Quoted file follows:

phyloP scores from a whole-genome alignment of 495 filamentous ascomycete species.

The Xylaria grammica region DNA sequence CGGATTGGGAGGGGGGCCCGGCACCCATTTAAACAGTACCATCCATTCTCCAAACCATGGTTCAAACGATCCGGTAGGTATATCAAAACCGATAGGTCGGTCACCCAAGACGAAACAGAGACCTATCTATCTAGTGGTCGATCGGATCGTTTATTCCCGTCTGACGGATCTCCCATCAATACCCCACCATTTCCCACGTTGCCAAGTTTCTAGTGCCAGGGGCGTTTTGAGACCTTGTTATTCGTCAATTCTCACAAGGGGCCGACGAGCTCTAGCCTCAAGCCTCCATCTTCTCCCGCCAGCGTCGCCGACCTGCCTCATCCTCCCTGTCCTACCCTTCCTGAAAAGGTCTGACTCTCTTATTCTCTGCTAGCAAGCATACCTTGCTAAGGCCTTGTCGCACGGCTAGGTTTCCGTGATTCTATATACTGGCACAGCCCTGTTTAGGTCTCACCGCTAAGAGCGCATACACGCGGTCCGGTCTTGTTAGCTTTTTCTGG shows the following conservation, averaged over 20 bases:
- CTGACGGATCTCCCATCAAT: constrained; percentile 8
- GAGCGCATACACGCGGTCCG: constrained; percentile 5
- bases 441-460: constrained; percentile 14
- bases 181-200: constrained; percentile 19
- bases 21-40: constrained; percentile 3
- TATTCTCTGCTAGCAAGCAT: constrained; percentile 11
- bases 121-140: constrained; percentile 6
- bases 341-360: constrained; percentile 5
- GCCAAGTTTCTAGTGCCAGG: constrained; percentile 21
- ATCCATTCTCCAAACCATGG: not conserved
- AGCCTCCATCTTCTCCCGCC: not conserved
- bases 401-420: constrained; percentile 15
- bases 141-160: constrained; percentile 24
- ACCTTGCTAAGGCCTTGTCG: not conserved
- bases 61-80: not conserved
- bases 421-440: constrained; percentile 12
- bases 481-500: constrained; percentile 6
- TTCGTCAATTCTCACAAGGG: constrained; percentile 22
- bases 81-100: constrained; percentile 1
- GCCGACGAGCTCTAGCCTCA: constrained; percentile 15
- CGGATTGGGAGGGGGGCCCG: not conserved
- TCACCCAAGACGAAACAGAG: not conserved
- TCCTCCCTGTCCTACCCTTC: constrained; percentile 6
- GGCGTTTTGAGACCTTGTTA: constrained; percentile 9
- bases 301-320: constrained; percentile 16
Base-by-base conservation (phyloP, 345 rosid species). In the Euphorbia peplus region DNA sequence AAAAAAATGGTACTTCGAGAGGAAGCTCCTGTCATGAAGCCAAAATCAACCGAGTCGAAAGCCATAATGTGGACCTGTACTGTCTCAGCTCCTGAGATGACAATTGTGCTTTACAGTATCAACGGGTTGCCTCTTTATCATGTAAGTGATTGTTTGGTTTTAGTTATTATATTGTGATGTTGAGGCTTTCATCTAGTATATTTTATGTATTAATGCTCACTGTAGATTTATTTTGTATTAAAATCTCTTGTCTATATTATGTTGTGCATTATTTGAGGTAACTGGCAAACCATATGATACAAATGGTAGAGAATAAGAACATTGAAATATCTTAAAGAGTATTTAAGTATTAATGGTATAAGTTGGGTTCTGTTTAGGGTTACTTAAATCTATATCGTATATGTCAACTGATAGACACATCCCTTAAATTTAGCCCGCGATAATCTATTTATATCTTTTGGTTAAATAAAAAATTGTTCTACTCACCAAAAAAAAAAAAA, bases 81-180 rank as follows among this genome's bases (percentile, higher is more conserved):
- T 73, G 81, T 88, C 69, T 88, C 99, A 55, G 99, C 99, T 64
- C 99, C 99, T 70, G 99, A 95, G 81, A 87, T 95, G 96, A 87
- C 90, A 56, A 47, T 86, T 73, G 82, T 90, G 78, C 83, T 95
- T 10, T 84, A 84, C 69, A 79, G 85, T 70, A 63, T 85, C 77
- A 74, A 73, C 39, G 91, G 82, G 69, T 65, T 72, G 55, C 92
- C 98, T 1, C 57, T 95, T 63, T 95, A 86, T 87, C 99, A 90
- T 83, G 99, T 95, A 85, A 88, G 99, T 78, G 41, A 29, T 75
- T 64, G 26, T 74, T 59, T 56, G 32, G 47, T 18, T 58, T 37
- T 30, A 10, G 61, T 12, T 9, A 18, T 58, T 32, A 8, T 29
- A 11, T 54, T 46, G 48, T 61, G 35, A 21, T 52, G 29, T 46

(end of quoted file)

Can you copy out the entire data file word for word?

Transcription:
phyloP scores from a whole-genome alignment of 495 filamentous ascomycete species.

The Xylaria grammica region DNA sequence CGGATTGGGAGGGGGGCCCGGCACCCATTTAAACAGTACCATCCATTCTCCAAACCATGGTTCAAACGATCCGGTAGGTATATCAAAACCGATAGGTCGGTCACCCAAGACGAAACAGAGACCTATCTATCTAGTGGTCGATCGGATCGTTTATTCCCGTCTGACGGATCTCCCATCAATACCCCACCATTTCCCACGTTGCCAAGTTTCTAGTGCCAGGGGCGTTTTGAGACCTTGTTATTCGTCAATTCTCACAAGGGGCCGACGAGCTCTAGCCTCAAGCCTCCATCTTCTCCCGCCAGCGTCGCCGACCTGCCTCATCCTCCCTGTCCTACCCTTCCTGAAAAGGTCTGACTCTCTTATTCTCTGCTAGCAAGCATACCTTGCTAAGGCCTTGTCGCACGGCTAGGTTTCCGTGATTCTATATACTGGCACAGCCCTGTTTAGGTCTCACCGCTAAGAGCGCATACACGCGGTCCGGTCTTGTTAGCTTTTTCTGG shows the following conservation, averaged over 20 bases:
- CTGACGGATCTCCCATCAAT: constrained; percentile 8
- GAGCGCATACACGCGGTCCG: constrained; percentile 5
- bases 441-460: constrained; percentile 14
- bases 181-200: constrained; percentile 19
- bases 21-40: constrained; percentile 3
- TATTCTCTGCTAGCAAGCAT: constrained; percentile 11
- bases 121-140: constrained; percentile 6
- bases 341-360: constrained; percentile 5
- GCCAAGTTTCTAGTGCCAGG: constrained; percentile 21
- ATCCATTCTCCAAACCATGG: not conserved
- AGCCTCCATCTTCTCCCGCC: not conserved
- bases 401-420: constrained; percentile 15
- bases 141-160: constrained; percentile 24
- ACCTTGCTAAGGCCTTGTCG: not conserved
- bases 61-80: not conserved
- bases 421-440: constrained; percentile 12
- bases 481-500: constrained; percentile 6
- TTCGTCAATTCTCACAAGGG: constrained; percentile 22
- bases 81-100: constrained; percentile 1
- GCCGACGAGCTCTAGCCTCA: constrained; percentile 15
- CGGATTGGGAGGGGGGCCCG: not conserved
- TCACCCAAGACGAAACAGAG: not conserved
- TCCTCCCTGTCCTACCCTTC: constrained; percentile 6
- GGCGTTTTGAGACCTTGTTA: constrained; percentile 9
- bases 301-320: constrained; percentile 16
Base-by-base conservation (phyloP, 345 rosid species). In the Euphorbia peplus region DNA sequence AAAAAAATGGTACTTCGAGAGGAAGCTCCTGTCATGAAGCCAAAATCAACCGAGTCGAAAGCCATAATGTGGACCTGTACTGTCTCAGCTCCTGAGATGACAATTGTGCTTTACAGTATCAACGGGTTGCCTCTTTATCATGTAAGTGATTGTTTGGTTTTAGTTATTATATTGTGATGTTGAGGCTTTCATCTAGTATATTTTATGTATTAATGCTCACTGTAGATTTATTTTGTATTAAAATCTCTTGTCTATATTATGTTGTGCATTATTTGAGGTAACTGGCAAACCATATGATACAAATGGTAGAGAATAAGAACATTGAAATATCTTAAAGAGTATTTAAGTATTAATGGTATAAGTTGGGTTCTGTTTAGGGTTACTTAAATCTATATCGTATATGTCAACTGATAGACACATCCCTTAAATTTAGCCCGCGATAATCTATTTATATCTTTTGGTTAAATAAAAAATTGTTCTACTCACCAAAAAAAAAAAAA, bases 81-180 rank as follows among this genome's bases (percentile, higher is more conserved):
- T 73, G 81, T 88, C 69, T 88, C 99, A 55, G 99, C 99, T 64
- C 99, C 99, T 70, G 99, A 95, G 81, A 87, T 95, G 96, A 87
- C 90, A 56, A 47, T 86, T 73, G 82, T 90, G 78, C 83, T 95
- T 10, T 84, A 84, C 69, A 79, G 85, T 70, A 63, T 85, C 77
- A 74, A 73, C 39, G 91, G 82, G 69, T 65, T 72, G 55, C 92
- C 98, T 1, C 57, T 95, T 63, T 95, A 86, T 87, C 99, A 90
- T 83, G 99, T 95, A 85, A 88, G 99, T 78, G 41, A 29, T 75
- T 64, G 26, T 74, T 59, T 56, G 32, G 47, T 18, T 58, T 37
- T 30, A 10, G 61, T 12, T 9, A 18, T 58, T 32, A 8, T 29
- A 11, T 54, T 46, G 48, T 61, G 35, A 21, T 52, G 29, T 46